The Rise and Fall of Luckin Coffee
Case Code: BSTR611
Case Length: 19 Pages
Pub Date: 2020
Teaching Note: Available
Organization : Luckin Coffee Inc.
Industry : Food & Beverage
Countries : China
Themes: Ethical Decision Making, Digital Marketing, RetailTech
Abstract Case Intro 1 Case Intro 2 Excerpts
Right from the time it was started in late 2017, China-based Luckin Coffee Inc. (Luckin) had attracted customers and investors alike with its technology-driven coffee business. Luckin developed an innovative model using mobile technology, aiming to bring in major changes in the transaction structure and user experience in the coffee industry in China.
Luckin’s technology-driven retail model was built on mobile apps and store network. The entire purchase process, right from finding a store, selecting a product and ordering it, to paying for it, took place through the app. After placing the order, the customer could opt for it to be delivered to a specified location, or pick it up from the nearest Luckin store. All the transactions had to be done only through the Luckin App.
Through Luckin, its co-founder and CEO, Qian Zhiya, tried to address a huge gap that existed in the coffee market in China. In the predominantly tea-drinking country, coffee started gaining popularity only in the late 1990s. Due to its luxury positioning, high prices, and general perception that coffee drinking was a social activity, the beverage was not consumed very frequently. Qian Zhiya, through Luckin, aimed to make coffee affordable and available to all. The company started operating in Beijing in October 2017 with a single trial store, and soon gained popularity.
The high growth that the Chinese coffee market projected along with positive reports about Luckin’s growth prospects helped it to attract investors. In May 2019, within 18 months of launching the business, Luckin went in for an IPO at NASDAQ and raised US$ 561 million., The company was valued at US$ 3.9 billion in the IPO.
However, over the next few months, Luckin failed to turn profitable and its losses continued to mount. Analysts were also not convinced about Luckin’s decision to offer huge discounts to attract customers. They were of the view that in the absence of such discounts, Luckin’s sales would only drop further. However, Luckin continued to show an increase in sales volumes, and soon surpassed the global coffee house giant Starbucks in terms of the number of stores.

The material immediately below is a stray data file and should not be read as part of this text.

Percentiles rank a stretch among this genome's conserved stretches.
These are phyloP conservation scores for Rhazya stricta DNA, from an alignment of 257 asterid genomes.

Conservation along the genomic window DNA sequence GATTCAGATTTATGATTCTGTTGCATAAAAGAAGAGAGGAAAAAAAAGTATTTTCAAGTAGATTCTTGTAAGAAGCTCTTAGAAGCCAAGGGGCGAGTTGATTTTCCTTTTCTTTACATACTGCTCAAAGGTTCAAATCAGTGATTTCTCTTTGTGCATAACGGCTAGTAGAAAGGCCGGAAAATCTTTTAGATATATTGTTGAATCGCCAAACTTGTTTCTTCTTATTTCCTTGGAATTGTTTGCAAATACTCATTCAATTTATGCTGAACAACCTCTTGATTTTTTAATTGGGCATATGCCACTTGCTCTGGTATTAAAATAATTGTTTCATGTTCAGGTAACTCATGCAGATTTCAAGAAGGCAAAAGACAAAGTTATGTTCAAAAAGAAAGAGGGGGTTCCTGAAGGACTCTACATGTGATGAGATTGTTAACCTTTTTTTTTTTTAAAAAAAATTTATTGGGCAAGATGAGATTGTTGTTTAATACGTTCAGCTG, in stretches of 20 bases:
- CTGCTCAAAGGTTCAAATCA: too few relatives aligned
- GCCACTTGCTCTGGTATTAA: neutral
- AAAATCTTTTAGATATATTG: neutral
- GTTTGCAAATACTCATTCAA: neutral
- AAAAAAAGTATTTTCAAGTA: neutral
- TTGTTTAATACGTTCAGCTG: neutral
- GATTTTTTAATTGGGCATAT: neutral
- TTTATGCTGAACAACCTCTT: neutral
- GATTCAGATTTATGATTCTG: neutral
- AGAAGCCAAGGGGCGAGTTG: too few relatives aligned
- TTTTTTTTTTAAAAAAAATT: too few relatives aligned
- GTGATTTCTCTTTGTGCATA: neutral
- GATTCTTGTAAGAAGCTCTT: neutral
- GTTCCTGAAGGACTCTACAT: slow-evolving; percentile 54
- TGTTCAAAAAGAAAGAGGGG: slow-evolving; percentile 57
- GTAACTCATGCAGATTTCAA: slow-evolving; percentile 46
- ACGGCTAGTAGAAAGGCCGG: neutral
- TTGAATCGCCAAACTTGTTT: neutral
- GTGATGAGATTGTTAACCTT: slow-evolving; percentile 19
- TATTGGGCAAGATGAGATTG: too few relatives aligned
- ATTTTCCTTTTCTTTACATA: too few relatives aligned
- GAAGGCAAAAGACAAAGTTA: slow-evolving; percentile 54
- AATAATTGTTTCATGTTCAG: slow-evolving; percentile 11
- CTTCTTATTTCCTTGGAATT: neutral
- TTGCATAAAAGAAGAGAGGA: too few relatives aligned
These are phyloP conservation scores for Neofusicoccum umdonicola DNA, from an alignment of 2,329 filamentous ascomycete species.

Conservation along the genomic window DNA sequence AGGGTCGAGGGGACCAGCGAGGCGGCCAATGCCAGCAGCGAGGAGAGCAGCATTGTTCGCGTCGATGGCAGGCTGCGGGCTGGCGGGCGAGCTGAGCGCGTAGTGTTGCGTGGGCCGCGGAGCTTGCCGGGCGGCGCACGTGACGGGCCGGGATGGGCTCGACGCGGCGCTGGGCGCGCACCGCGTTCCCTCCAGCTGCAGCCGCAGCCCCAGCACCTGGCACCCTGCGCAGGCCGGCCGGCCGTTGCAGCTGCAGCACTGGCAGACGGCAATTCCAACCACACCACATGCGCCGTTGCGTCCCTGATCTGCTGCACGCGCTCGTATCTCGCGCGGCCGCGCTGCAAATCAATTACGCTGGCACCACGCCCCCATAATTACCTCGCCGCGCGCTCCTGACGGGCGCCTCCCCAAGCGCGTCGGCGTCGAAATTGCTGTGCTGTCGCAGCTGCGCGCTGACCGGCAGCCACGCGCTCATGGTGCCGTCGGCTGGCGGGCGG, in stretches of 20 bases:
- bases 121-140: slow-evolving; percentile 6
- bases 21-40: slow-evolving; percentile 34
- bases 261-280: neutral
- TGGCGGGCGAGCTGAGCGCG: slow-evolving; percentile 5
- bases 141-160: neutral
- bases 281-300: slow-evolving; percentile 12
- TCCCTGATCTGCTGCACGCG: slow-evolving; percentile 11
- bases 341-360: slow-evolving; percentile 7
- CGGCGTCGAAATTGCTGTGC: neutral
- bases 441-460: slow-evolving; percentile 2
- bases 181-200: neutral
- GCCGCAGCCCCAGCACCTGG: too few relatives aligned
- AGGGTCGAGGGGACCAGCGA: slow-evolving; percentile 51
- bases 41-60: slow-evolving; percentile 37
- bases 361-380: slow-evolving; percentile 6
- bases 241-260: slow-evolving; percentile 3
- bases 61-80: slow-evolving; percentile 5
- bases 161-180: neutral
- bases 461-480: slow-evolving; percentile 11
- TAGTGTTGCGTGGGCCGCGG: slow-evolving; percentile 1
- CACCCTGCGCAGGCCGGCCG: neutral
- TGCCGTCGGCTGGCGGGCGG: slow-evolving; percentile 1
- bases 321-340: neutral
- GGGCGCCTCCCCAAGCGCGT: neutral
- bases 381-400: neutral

In January 2020, Luckin raised US$ 778 million from additional shares and convertible bonds. By the end of the month, a shortseller in the US came out with a report that Luckin was reporting excess revenues, overstating the number of orders, and inflating the selling price. The report expressed serious doubts about Luckin’s business model, and illustrated several ways in which the company was manipulating its numbers. Though Luckin refuted the allegations, several class action suits were filed by investors in the US against the company.
By April 2020, Luckin announced that it had found some suspicious records during audit. It was reported that revenues had been inflated by RMB 2 billion. This led to a rapid fall in its stock price and the government authorities in China initiated a probe into the matter. NASDAQ said that it would impose tighter listing standards for companies originating from countries that did not maintain transparency in reporting their business.
In June 2020, Luckin received a delisting notice from NASDAQ. Luckin’s fall was expected to deal a major blow to Chinese technology-driven companies and impact the future listing of Chinese companies not only on NASDAQ but also in other international stock exchanges. Though Luckin was planning to revive the business through continuous expansion and by opening more stores and installing vending machines all across the country, its future remained uncertain.
The case is structured to achieve the following teaching objectives:
- To understand how customer-centric businesses are built
- To examine the nuances of new-retail
- To analyze new-retail and the role of technology in building customer-centric business models
- To analyze the main reasons for the rapid rise and fall of start-ups
Origin and Growth
The Rise of Luckin
All is Not Well
What Went Wrong?
Chinese Companies; Coffee market in China; Rise and Fall; Business Ethics; Ethical Decision Making; Fraudulent Business practices; Inflation of sales; Fake buyers; Fabricated Transactions; Failure; Strategy; Business failure; Rapid expansion; New Retail
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